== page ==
Veteran Matt Holliday continued to be a steady bat in the number three position, hitting for average and power while playing in 157 games.
Centerfielder Jon Jay took over the leadoff spot, making it his own. He ranked in the top 10 in the National League in batting average. Eliminating any trepidation about the Colby Rasmus trade, Jay played error-less ball for the entire season while making a number of highlight-reel catches.
David Freese remained healthy for his first entire season as a major leaguer. The third baseman placed in the top 20 in the National League in batting average and on-base percentage and hit 20 home runs for the first time.
The 30-year-old put together the best offensive season of his career for the second consecutive year. He is the first St. Louis catcher ever to lead his team in batting in back-to-back seasons (.315 in 2012, .305 in 2011). Molina also paced the 2012 Cardinals in wins above replacement (WAR). His 6.3 mark was far ahead of the next-closest Cardinals, at 3.9 WAR.
Molina set new career-highs this season with 22 home runs, 76 RBI, 64 runs and 159 hits. Those 22 home runs are second only to Ted Simmons (26 in 1979) for the most by a Cardinals catcher in one season.
Molina's numbers also stack up well on the national stage. Among all National Leaguers, Molina ranked fourth in batting average, 10th in one-base percentage (.373) and 14th in slugging (.501).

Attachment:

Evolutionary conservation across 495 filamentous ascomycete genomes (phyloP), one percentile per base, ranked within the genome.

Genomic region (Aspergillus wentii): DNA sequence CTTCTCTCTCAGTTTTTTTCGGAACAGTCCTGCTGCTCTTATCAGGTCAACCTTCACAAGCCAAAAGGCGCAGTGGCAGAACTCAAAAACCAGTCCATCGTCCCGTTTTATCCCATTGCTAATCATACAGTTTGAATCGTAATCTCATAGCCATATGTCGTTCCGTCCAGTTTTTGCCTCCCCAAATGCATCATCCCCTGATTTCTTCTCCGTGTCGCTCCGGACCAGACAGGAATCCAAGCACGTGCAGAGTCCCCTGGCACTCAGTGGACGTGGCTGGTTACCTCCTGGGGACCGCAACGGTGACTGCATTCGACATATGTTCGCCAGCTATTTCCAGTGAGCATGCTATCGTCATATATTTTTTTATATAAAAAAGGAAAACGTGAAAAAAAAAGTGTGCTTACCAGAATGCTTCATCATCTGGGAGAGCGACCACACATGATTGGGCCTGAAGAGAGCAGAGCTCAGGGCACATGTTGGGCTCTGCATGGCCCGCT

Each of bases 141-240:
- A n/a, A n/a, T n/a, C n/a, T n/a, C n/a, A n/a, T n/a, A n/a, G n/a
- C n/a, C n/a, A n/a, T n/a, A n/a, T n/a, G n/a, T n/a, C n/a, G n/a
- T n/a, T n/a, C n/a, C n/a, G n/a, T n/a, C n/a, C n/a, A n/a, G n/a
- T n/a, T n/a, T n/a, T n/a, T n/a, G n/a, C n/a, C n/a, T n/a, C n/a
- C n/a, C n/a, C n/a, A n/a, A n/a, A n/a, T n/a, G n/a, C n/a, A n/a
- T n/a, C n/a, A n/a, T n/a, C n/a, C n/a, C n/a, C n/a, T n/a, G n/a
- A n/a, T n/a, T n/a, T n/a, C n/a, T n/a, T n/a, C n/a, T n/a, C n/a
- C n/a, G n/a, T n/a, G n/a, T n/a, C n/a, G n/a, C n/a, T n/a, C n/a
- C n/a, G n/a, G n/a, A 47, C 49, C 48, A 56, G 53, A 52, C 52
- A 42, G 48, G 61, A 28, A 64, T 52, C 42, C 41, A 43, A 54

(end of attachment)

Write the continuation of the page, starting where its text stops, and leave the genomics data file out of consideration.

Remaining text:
Not considered fast afoot by any measurement, Molina remains a very smart baserunner. He led all major league catchers with 12 stolen bases and had a success rate of 75 percent (12 of 15).
Of course, Molina's reputation as baseball's best catcher is well-deserved. His 32 runners caught stealing topped MLB. His 48 percent caught stealing rate ranked second in the game.
Molina picked three runners off base this season. That raised his career total to 45, which is the most among all catchers from 2004-2012.
His most-observed, but least measurable asset perhaps is his game-calling and stewardship behind the plate. Even without his offensive contributions, his defense could alone make him the team leader. Former MLB backstop and long-time Cardinals pitching coach Dave Duncan has called Molina the best defensive catcher he has ever seen.
That was one big reason ownership granted him the fourth-largest contract in team history before the season at five years, $75 million. Molina went on to prove he should be worth the large commitment.
We are pleased to announce that Yadier Molina is The Cardinal Nation/Scout.com St. Louis Cardinals Position Player of the Year for 2012.
Note: Link to article with links to all articles about previous award winners across the system club by club, schedule for upcoming announcements as well as 2012 team recaps, much of it exclusively for The Cardinal Nation subscribers.
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Brian Walton can be reached via email at email@example.com. Also catch his Cardinals commentary daily at The Cardinal Nation blog. Follow Brian on Twitter.
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